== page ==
Tradition. It’s one of the main reasons we chose to come to the University. But ever since we arrived, major aspects of that tradition have changed, especially in the athletic department: new football and basketball environments, a new sponsor, a new athletic director, arena renovations and now, a new school in the Big Ten. Each one of these changes has been met with difficulties as well as triumphs. For a non-athlete, these changes might not seem extraordinary by any measure, but they have a huge impact on an athlete’s everyday life.
Head coaching changes are an enormous transition for any team. Football and basketball players, specifically, were affected by Rich Rodriguez’s and John Beilein’s new systems and training methods. Luckily for us volleyball players, our coaches Mark and Leisa Rosen have been here for a while, and we knew the expectations when we came in. But while our own coaches didn’t change, the whole athletic department was affected by a strength and conditioning overhaul. One day, we walked into the weight room and all the machines were gone. Apparently, the focus had switched to Olympic lifting and free weights.
Another change that had a large impact on the whole athletic department was the hiring of Dave Brandon as the new athletic director. The previous director, Bill Martin, was outstanding. He improved the department’s finances dramatically and left a physical legacy by renovating and updating facilities. More than half of the athletic teams on campus owe their state-of-the-art arenas to him. With the announcement of his retirement came the question of his predecessor: what changes would be made, what the new focus would be, how it would affect the department, etc. But so far David Brandon has been nothing but a positive force in balancing the University’s tradition with a businessman’s perspective.
The shift from Nike to Adidas was also a huge change. For fans, seeing a different symbol on a jersey isn’t anything special, but for athletes it’s a big adjustment. Sizes, fit, comfort, color and durability are all crucial to being able to play your sport well. With Nike, every team had figured out what they liked and disliked, and they could make small adjustments in their gear from year to year. But Adidas specializes in soccer and football gear, so things like volleyball shoes and jerseys presented new challenges.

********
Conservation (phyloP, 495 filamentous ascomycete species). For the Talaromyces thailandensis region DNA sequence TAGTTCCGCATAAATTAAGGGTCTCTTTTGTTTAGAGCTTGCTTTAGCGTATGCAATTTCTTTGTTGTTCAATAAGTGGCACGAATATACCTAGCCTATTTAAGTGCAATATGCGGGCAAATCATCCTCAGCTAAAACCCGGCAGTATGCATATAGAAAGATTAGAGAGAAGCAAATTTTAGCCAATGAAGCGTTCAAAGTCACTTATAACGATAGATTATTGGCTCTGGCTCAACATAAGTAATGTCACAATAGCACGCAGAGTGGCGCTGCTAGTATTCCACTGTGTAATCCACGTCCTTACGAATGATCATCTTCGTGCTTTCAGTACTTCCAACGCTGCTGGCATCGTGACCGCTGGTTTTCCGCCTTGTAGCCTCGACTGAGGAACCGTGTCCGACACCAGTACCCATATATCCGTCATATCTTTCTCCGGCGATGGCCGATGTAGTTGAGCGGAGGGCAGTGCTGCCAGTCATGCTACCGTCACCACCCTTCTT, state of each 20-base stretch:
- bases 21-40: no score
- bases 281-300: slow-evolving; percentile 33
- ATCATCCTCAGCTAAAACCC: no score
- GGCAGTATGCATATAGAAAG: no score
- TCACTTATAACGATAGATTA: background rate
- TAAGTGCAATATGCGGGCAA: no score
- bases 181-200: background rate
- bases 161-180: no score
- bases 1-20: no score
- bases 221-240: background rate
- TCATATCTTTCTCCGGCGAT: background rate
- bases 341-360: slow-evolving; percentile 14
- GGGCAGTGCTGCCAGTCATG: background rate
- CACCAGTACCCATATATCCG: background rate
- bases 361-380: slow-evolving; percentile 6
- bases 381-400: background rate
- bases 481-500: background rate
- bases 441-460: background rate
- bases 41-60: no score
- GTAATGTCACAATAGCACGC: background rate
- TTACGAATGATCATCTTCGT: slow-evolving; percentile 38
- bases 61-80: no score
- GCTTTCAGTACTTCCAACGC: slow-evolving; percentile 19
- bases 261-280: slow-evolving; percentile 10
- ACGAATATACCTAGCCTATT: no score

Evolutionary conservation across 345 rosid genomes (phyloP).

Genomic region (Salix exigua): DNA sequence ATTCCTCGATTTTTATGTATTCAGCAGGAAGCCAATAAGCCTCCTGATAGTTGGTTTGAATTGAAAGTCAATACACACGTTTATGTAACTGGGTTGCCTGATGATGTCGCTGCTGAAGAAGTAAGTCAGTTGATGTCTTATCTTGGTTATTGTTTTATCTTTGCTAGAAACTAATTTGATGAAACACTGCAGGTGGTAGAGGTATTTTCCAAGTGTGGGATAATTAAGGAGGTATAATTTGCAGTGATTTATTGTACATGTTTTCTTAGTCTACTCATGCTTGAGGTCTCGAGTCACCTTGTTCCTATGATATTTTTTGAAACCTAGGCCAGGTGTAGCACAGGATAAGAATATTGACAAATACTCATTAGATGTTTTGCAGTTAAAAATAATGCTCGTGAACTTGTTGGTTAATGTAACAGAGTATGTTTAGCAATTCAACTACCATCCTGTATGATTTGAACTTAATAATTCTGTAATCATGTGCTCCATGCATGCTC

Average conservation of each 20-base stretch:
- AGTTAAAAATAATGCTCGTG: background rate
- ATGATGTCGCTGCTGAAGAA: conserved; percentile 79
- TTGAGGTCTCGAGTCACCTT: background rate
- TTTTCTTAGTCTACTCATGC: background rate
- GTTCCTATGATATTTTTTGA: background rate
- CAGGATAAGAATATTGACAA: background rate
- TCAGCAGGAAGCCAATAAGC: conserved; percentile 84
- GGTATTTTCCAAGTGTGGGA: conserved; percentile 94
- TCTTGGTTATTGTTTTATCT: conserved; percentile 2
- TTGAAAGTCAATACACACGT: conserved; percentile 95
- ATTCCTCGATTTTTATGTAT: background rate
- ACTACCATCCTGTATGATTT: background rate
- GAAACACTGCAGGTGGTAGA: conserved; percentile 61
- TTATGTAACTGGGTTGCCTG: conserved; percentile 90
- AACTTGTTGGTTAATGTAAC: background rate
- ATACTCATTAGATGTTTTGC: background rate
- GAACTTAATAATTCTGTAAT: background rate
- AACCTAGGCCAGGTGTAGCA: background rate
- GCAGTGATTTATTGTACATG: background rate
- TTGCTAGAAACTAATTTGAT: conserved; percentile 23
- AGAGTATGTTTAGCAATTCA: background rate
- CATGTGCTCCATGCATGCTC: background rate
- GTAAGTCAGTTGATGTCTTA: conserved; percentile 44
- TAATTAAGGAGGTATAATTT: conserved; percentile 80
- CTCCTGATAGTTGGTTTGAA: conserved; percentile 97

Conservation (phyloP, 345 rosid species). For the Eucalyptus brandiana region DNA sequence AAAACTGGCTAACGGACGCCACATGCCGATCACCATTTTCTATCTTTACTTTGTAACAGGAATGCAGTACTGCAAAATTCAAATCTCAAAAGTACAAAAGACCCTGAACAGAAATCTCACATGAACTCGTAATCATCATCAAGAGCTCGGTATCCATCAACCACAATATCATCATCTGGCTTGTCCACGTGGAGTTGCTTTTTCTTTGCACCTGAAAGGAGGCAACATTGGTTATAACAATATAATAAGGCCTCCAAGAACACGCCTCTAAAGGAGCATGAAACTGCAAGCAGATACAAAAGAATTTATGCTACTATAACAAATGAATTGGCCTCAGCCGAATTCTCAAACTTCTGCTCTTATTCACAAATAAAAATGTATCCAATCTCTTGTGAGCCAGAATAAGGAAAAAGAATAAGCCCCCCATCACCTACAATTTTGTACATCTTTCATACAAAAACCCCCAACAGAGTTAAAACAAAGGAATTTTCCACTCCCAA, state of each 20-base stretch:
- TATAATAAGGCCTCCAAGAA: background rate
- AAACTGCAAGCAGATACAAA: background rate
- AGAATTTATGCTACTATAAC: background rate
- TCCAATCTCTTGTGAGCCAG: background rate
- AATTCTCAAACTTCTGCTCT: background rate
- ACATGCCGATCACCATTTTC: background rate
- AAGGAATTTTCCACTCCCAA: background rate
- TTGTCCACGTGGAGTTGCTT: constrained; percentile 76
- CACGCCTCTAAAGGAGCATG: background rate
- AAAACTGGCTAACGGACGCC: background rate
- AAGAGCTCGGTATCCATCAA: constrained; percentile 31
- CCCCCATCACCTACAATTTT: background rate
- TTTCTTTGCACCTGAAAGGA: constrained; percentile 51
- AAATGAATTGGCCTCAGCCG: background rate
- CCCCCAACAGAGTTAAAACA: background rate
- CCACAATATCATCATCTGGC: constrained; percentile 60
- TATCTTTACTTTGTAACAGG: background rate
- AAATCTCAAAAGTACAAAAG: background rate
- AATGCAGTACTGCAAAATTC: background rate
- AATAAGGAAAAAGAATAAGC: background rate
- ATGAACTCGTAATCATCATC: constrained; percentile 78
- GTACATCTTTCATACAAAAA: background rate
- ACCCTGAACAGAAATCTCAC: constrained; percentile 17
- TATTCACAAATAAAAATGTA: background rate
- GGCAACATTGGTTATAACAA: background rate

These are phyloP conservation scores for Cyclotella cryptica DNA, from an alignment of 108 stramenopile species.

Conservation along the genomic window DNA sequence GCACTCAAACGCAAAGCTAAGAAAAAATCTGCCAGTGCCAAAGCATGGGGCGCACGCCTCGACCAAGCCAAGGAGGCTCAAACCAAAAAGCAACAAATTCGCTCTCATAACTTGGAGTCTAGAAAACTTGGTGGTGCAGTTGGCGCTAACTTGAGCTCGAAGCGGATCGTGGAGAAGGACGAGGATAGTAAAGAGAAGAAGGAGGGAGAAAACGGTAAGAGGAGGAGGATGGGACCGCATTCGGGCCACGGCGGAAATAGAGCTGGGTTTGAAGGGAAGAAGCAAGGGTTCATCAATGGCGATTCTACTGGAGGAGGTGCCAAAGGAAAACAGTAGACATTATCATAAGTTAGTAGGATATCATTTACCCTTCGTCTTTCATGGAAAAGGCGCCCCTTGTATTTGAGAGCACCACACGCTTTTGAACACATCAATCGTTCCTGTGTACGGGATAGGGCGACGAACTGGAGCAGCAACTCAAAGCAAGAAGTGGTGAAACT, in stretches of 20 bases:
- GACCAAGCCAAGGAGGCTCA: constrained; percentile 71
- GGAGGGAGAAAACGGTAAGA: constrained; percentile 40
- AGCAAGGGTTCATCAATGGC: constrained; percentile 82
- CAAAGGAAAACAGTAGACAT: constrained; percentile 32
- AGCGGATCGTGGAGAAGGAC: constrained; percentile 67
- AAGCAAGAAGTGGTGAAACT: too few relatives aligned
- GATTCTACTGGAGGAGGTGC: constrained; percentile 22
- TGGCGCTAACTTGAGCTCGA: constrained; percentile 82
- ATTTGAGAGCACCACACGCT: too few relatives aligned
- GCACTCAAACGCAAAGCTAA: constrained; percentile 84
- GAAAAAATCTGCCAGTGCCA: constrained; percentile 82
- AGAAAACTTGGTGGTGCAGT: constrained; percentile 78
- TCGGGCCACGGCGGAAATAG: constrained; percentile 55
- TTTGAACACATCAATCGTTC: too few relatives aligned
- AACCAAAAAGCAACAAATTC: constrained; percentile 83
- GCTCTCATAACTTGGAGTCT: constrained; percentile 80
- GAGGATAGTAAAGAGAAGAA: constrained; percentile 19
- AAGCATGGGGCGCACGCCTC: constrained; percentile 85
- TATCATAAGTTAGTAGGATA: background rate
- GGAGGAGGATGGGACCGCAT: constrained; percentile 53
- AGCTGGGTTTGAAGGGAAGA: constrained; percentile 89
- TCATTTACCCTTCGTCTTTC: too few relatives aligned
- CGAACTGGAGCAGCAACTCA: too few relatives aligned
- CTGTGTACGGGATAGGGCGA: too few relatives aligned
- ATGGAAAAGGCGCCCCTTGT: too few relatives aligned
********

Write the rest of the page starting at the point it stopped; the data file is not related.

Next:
Nike also copyrighted the color “Maize,” so Adidas actually had to make a new version of our school color, now known as “Sun” (which the volleyball team has affectionately dubbed the “highlighter” jerseys). While the switch has become progressively easier throughout the past two years, it’s come with growing pains.
The most exciting and expensive change has been the addition of box seats in the Big House. Michigan has regained the claim to the largest stadium in college football, the field will be 30 percent louder and the Big House intimidating presence is now on a whole new scale. Some of the renovations were structurally necessary, but some were for added revenue. This proves, once again, that the University is always striving to be bigger and better than the competition.
Lastly is the newest change: the addition of the University of Nebraska to the Big Ten. The switch was, of course, motivated by profit for the schools and television networks, but it is the athletes who are ultimately affected most. Nebraska is not just another opponent on the schedule — it’s a complete change in our lives. On the surface, it creates one more week of travel. That means more missed classes, more money spent on travel and more stress.
Another question is how Nebraska will fit in with the Big Ten. Their athletic department has proven to be strong, so the level of competition will be on par with everyone else. But it remains to be seen if their academic standards can mesh with that of the Big Ten’s. So far, though, it appears our conference will not be hugely affected by the addition. At the same time, it’s a huge benefit to Nebraska, and the Big 12 was greatly hurt by the loss.
Though there are always uncertainties when it comes to change, all of these new people, projects and partners seem to be moving the University Athletic Department into a new era. There is a strong respect for the past and the foundation that we were built on, with an understanding that we must evolve in order to stay the leaders and best. The block ‘M’ will always be a powerful symbol of the past, but we must also embrace the changes now being made in order to help Wolverine athletics stay on top in the future.